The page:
If he stopped at the first sentence, he'd have my support. There is a need to shine light on hatred, genuine hatred, something that is abundant in Friedman's homeland. Radio, television, and newspaper columns pour out hatred in the United States around the clock. Dozens of columnists and commentators spew the stuff. Actually, it is this cacophony of hate pervading American media that allows people like Friedman to pass for reasonable, but he is not reasonable by comparison with what is heard and read in other Western countries.

The State Department's annual human rights report is a document with ghastly shortcomings. Perhaps Friedman likes it because it reflects many of his own qualities - arrogant, insulting, inaccurate, and deliberately incomplete. Everyone outside the United States recognizes the report as biased and used mainly as a bludgeon against countries from which the United States seeks concessions of some kind, usually economic. Incomplete? Just ask Amnesty International, the United States itself very much belongs on any such list compiled without bias: police and prison brutality there are routine, daily events.

Having laid down a principle that seems plausible, Friedman goes on with another of his favorite techniques, casually stretching a principle beyond recognition, trying to make it fit a case it plainly does not fit. Friedman says, "We also need to spotlight the 'excuse makers,' the former State Department spokesman James Rubin said. After every major terrorist incident, the excuse makers come out to tell us why imperialism, Zionism, colonialism or Iraq explains why the terrorists acted. These excuse makers are just one notch less despicable than the terrorists and also deserve to be exposed."

Events in London and New York are not related to Iraq or Israel or imperialism? Then why is Bush's mob intensely pressuring Sharon to quickly complete the evacuation of Gaza? And why are the Bush people suddenly talking about troop reductions in Iraq after all the "stay the course" blather? Of course, they're related. "It's the injustice, stupid!" should be on a plaque over Friedman's desk.

Here is some of what Friedman is actually saying in this passage. He doesn't care that lists themselves are chilling things, having such horrible associations as the NKVD's lists for arrest, Senator McCarthy's lists of Communists, and Nixon's enemies' list (disproportionately featuring Jews). We need a list of "despicable" excuse makers.

And never mind, he is saying, that such lists always are abused. America's no-fly list contains thousands of names included in error or by deliberate abuse, and there is almost no way for individuals to remove their names from this job-threatening list. One of the earliest abuses discovered was Ted Kennedy's name on the list, but most people do not have Senator Kennedy's influence to have their names easily removed.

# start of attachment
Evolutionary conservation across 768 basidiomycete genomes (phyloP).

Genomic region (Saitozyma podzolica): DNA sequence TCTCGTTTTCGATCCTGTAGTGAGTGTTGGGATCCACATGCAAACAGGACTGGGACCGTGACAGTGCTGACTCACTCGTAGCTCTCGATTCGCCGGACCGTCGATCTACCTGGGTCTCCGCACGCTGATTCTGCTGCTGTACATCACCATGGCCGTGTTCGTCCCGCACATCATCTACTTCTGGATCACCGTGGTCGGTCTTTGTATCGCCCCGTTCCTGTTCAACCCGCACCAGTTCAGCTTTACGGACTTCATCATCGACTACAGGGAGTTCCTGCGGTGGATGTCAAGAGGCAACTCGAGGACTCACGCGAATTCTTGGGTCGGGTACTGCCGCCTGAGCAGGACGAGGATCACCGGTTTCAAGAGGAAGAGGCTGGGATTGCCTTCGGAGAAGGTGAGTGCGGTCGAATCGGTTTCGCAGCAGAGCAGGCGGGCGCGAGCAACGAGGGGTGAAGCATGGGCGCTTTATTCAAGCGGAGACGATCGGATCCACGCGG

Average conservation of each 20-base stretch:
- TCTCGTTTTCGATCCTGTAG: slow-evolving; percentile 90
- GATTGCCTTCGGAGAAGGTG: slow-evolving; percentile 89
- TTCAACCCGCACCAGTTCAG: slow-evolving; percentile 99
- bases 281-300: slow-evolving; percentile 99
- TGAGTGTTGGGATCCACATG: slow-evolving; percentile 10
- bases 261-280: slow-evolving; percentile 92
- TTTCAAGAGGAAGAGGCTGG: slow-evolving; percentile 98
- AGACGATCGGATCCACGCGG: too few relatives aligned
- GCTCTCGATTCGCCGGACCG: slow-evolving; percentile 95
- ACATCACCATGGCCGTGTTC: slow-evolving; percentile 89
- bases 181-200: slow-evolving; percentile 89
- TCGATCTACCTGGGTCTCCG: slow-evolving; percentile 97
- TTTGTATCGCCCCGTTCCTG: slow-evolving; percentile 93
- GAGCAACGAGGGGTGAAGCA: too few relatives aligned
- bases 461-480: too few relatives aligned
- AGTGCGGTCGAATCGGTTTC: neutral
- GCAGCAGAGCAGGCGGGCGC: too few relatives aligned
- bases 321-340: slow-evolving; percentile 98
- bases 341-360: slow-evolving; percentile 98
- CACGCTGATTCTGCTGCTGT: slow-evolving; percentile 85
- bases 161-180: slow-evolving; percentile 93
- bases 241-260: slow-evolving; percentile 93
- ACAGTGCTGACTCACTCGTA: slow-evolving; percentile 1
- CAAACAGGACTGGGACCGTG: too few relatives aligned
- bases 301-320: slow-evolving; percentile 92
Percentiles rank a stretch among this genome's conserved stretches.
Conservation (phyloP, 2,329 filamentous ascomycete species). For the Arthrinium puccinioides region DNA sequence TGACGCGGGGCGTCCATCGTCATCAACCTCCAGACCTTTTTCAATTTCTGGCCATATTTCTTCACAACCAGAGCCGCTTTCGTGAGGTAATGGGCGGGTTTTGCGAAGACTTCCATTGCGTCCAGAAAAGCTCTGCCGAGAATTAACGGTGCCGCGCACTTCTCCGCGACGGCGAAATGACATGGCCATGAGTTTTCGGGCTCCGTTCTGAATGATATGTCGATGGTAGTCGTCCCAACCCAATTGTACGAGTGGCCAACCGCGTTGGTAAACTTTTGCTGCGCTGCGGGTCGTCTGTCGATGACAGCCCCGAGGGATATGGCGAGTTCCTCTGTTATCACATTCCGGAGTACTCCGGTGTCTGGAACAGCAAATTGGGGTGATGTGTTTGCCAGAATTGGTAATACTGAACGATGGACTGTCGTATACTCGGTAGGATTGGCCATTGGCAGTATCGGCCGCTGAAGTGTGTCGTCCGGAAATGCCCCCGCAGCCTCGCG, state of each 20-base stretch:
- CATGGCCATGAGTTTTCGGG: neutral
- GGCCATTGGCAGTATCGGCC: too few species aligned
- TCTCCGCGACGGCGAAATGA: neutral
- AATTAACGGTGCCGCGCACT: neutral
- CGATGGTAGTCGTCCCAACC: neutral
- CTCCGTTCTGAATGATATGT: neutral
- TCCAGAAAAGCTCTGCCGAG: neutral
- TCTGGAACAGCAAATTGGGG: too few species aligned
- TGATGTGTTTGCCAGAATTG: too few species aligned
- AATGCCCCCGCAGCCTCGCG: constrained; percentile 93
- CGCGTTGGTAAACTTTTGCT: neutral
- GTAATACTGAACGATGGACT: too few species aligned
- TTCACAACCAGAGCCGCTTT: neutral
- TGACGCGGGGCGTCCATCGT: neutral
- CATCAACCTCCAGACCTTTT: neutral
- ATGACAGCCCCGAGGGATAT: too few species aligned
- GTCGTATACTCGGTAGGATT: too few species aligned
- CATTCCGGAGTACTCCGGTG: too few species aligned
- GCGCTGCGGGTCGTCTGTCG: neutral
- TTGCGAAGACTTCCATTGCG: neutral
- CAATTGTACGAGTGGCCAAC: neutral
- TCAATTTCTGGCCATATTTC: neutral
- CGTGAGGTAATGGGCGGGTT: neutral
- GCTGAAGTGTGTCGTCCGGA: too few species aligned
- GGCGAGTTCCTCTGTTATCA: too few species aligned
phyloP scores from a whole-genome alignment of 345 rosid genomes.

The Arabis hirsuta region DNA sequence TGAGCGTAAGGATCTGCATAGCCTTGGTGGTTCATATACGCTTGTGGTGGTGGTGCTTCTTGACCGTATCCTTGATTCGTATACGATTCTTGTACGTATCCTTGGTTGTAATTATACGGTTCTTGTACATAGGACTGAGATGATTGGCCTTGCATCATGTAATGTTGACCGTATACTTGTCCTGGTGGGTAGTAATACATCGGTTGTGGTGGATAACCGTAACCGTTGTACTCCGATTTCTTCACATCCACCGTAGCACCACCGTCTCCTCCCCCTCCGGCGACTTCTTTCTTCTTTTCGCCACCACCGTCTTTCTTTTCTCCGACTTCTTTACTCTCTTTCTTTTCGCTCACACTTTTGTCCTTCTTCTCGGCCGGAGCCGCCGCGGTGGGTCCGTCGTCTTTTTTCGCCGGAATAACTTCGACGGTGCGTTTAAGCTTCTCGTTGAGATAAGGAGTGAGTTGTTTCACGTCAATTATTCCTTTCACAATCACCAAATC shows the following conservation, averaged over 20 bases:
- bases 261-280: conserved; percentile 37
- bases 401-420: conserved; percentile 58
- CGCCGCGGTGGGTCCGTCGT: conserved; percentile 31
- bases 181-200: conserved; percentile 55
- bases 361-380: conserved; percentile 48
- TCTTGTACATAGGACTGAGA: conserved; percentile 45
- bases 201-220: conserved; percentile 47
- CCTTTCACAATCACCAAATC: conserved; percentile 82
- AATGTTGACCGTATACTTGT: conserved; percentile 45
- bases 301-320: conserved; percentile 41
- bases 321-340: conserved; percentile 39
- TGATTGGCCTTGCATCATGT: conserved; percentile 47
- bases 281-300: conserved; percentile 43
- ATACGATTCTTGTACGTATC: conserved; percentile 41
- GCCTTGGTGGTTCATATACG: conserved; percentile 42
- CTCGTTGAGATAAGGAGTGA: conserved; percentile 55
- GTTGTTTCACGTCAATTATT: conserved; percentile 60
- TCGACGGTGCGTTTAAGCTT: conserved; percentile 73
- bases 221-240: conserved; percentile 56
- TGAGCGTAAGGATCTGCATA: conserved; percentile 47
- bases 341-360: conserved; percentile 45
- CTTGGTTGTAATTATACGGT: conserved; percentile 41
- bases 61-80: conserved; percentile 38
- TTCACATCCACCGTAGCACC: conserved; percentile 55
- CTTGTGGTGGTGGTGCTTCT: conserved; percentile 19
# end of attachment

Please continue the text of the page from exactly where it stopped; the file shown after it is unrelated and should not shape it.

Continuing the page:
The most frightening thing Friedman is saying is that people who discuss terror and its causes in terms other than his own are "despicable." Yes, words matter, and despicable is a very strong word, a hate-word if there ever was one.

So here is Friedman saying he hates people who disagree with his way of thinking on a subject, blithely managing to identify the people he hates with haters. This reminds me of the time Friedman, in true 1984 Inner Party fashion, tried to get suicide-bomber and all associated terms expunged from the English language, even advocating official penalties for heads of governments in the Middle East who dared use the word martyr.

Friedman is also saying, as he has so many times, that large numbers of people act irrationally. They blow themselves up for no good reason, just for hate. He says, "There is no political justification for 9/11, 7/7 or 7/21. As the Middle East expert Stephen P. Cohen put it: 'These terrorists are what they do.' And what they do is murder."

This is demonstrably false.

Most haters are averse to killing themselves. Haters are generally cowards. Hitler went on until the Russians were almost at the bunker door and only killed himself for fear of falling into their hands. Stalin was only stopped by Nature's good timing or secret assassination from launching yet another wave of arrests. I don't know of a single instance of those lynching thousands of black Americans who gave up their lives to get at their object of hate. America's "Reverend" Jimmy Swaggart threatened to kill any homosexual making a pass at him and weekly spurs his flock to hatred, but he has never offered to lay his own life down for the cause of his seething hatred.

On the other hand, has anyone ever described the Russians who laid down their lives in waves to stop Hitler as haters? I've never seen the Japanese Kamikaze pilots who tried desperately to stop the U.S. from reaching their homeland described as haters.

Something is desperately wrong with Friedman's way of looking at things, and if people like him win the struggle for hearts and minds, the ugly Patriot Act will be only the smallest reason for truth no longer having a place in America.

Maybe that Joe Stalin mustache Friedman sports represents more than a cosmetic effort to add some character to his face?

John Chuckman lives in Canada and is former chief economist for a large Canadian oil company. Copyright (C) 2005 by John Chuckman.